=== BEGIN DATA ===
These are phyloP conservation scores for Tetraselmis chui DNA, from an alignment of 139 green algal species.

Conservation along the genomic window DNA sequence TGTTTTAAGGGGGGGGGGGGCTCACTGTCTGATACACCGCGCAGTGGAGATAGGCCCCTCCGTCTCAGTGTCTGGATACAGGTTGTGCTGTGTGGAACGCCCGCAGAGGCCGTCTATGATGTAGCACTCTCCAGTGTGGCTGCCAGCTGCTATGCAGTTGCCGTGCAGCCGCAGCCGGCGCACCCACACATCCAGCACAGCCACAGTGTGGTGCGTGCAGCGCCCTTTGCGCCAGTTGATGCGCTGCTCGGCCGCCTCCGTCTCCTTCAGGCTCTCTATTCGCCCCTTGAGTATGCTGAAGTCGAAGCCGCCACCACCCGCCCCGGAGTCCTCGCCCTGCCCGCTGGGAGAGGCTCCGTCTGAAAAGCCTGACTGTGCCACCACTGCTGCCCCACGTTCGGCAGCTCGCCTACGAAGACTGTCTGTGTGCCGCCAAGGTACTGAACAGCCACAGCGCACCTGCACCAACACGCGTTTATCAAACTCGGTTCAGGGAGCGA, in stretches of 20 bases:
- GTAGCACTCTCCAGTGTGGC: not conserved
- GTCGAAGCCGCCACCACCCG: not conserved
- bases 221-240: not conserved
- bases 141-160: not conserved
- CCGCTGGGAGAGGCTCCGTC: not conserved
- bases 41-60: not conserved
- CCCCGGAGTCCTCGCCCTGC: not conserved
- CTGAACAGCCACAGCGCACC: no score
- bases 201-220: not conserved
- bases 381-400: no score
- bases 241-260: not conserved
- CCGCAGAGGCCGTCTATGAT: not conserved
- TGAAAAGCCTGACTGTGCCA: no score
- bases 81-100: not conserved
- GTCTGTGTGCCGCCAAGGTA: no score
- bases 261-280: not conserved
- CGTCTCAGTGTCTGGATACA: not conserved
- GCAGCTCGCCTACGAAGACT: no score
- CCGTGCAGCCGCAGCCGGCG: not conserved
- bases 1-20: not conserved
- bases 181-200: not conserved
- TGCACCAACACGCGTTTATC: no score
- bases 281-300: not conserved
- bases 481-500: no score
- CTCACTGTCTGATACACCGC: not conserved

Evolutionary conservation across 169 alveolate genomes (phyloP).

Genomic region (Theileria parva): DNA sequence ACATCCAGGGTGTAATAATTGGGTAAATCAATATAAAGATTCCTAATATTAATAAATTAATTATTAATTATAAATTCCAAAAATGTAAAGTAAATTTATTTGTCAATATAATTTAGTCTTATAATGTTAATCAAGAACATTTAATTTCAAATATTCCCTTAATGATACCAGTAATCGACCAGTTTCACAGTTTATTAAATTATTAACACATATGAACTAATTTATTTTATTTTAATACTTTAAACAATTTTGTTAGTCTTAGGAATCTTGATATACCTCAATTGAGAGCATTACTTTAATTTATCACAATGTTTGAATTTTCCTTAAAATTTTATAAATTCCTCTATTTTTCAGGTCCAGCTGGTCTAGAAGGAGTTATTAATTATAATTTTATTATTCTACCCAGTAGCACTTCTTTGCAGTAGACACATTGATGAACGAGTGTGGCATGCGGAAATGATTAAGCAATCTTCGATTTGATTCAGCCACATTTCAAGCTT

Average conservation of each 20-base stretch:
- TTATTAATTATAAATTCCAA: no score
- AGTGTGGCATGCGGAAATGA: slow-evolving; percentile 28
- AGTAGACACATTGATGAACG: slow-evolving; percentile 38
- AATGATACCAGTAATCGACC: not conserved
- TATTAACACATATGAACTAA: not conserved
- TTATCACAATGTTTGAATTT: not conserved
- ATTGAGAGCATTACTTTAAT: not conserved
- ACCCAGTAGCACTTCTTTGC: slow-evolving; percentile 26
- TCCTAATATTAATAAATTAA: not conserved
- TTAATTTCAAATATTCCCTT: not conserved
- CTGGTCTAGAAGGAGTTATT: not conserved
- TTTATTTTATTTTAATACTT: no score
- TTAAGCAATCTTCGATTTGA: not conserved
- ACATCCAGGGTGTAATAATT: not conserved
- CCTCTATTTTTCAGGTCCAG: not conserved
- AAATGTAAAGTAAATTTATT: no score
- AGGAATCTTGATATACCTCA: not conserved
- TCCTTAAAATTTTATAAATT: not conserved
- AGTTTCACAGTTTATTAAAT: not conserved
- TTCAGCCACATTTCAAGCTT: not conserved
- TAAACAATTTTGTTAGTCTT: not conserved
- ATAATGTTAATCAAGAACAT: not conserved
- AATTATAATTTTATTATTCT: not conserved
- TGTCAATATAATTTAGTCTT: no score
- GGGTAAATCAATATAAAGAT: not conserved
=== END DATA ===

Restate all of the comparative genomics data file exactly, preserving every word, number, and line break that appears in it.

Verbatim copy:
These are phyloP conservation scores for Tetraselmis chui DNA, from an alignment of 139 green algal species.

Conservation along the genomic window DNA sequence TGTTTTAAGGGGGGGGGGGGCTCACTGTCTGATACACCGCGCAGTGGAGATAGGCCCCTCCGTCTCAGTGTCTGGATACAGGTTGTGCTGTGTGGAACGCCCGCAGAGGCCGTCTATGATGTAGCACTCTCCAGTGTGGCTGCCAGCTGCTATGCAGTTGCCGTGCAGCCGCAGCCGGCGCACCCACACATCCAGCACAGCCACAGTGTGGTGCGTGCAGCGCCCTTTGCGCCAGTTGATGCGCTGCTCGGCCGCCTCCGTCTCCTTCAGGCTCTCTATTCGCCCCTTGAGTATGCTGAAGTCGAAGCCGCCACCACCCGCCCCGGAGTCCTCGCCCTGCCCGCTGGGAGAGGCTCCGTCTGAAAAGCCTGACTGTGCCACCACTGCTGCCCCACGTTCGGCAGCTCGCCTACGAAGACTGTCTGTGTGCCGCCAAGGTACTGAACAGCCACAGCGCACCTGCACCAACACGCGTTTATCAAACTCGGTTCAGGGAGCGA, in stretches of 20 bases:
- GTAGCACTCTCCAGTGTGGC: not conserved
- GTCGAAGCCGCCACCACCCG: not conserved
- bases 221-240: not conserved
- bases 141-160: not conserved
- CCGCTGGGAGAGGCTCCGTC: not conserved
- bases 41-60: not conserved
- CCCCGGAGTCCTCGCCCTGC: not conserved
- CTGAACAGCCACAGCGCACC: no score
- bases 201-220: not conserved
- bases 381-400: no score
- bases 241-260: not conserved
- CCGCAGAGGCCGTCTATGAT: not conserved
- TGAAAAGCCTGACTGTGCCA: no score
- bases 81-100: not conserved
- GTCTGTGTGCCGCCAAGGTA: no score
- bases 261-280: not conserved
- CGTCTCAGTGTCTGGATACA: not conserved
- GCAGCTCGCCTACGAAGACT: no score
- CCGTGCAGCCGCAGCCGGCG: not conserved
- bases 1-20: not conserved
- bases 181-200: not conserved
- TGCACCAACACGCGTTTATC: no score
- bases 281-300: not conserved
- bases 481-500: no score
- CTCACTGTCTGATACACCGC: not conserved

Evolutionary conservation across 169 alveolate genomes (phyloP).

Genomic region (Theileria parva): DNA sequence ACATCCAGGGTGTAATAATTGGGTAAATCAATATAAAGATTCCTAATATTAATAAATTAATTATTAATTATAAATTCCAAAAATGTAAAGTAAATTTATTTGTCAATATAATTTAGTCTTATAATGTTAATCAAGAACATTTAATTTCAAATATTCCCTTAATGATACCAGTAATCGACCAGTTTCACAGTTTATTAAATTATTAACACATATGAACTAATTTATTTTATTTTAATACTTTAAACAATTTTGTTAGTCTTAGGAATCTTGATATACCTCAATTGAGAGCATTACTTTAATTTATCACAATGTTTGAATTTTCCTTAAAATTTTATAAATTCCTCTATTTTTCAGGTCCAGCTGGTCTAGAAGGAGTTATTAATTATAATTTTATTATTCTACCCAGTAGCACTTCTTTGCAGTAGACACATTGATGAACGAGTGTGGCATGCGGAAATGATTAAGCAATCTTCGATTTGATTCAGCCACATTTCAAGCTT

Average conservation of each 20-base stretch:
- TTATTAATTATAAATTCCAA: no score
- AGTGTGGCATGCGGAAATGA: slow-evolving; percentile 28
- AGTAGACACATTGATGAACG: slow-evolving; percentile 38
- AATGATACCAGTAATCGACC: not conserved
- TATTAACACATATGAACTAA: not conserved
- TTATCACAATGTTTGAATTT: not conserved
- ATTGAGAGCATTACTTTAAT: not conserved
- ACCCAGTAGCACTTCTTTGC: slow-evolving; percentile 26
- TCCTAATATTAATAAATTAA: not conserved
- TTAATTTCAAATATTCCCTT: not conserved
- CTGGTCTAGAAGGAGTTATT: not conserved
- TTTATTTTATTTTAATACTT: no score
- TTAAGCAATCTTCGATTTGA: not conserved
- ACATCCAGGGTGTAATAATT: not conserved
- CCTCTATTTTTCAGGTCCAG: not conserved
- AAATGTAAAGTAAATTTATT: no score
- AGGAATCTTGATATACCTCA: not conserved
- TCCTTAAAATTTTATAAATT: not conserved
- AGTTTCACAGTTTATTAAAT: not conserved
- TTCAGCCACATTTCAAGCTT: not conserved
- TAAACAATTTTGTTAGTCTT: not conserved
- ATAATGTTAATCAAGAACAT: not conserved
- AATTATAATTTTATTATTCT: not conserved
- TGTCAATATAATTTAGTCTT: no score
- GGGTAAATCAATATAAAGAT: not conserved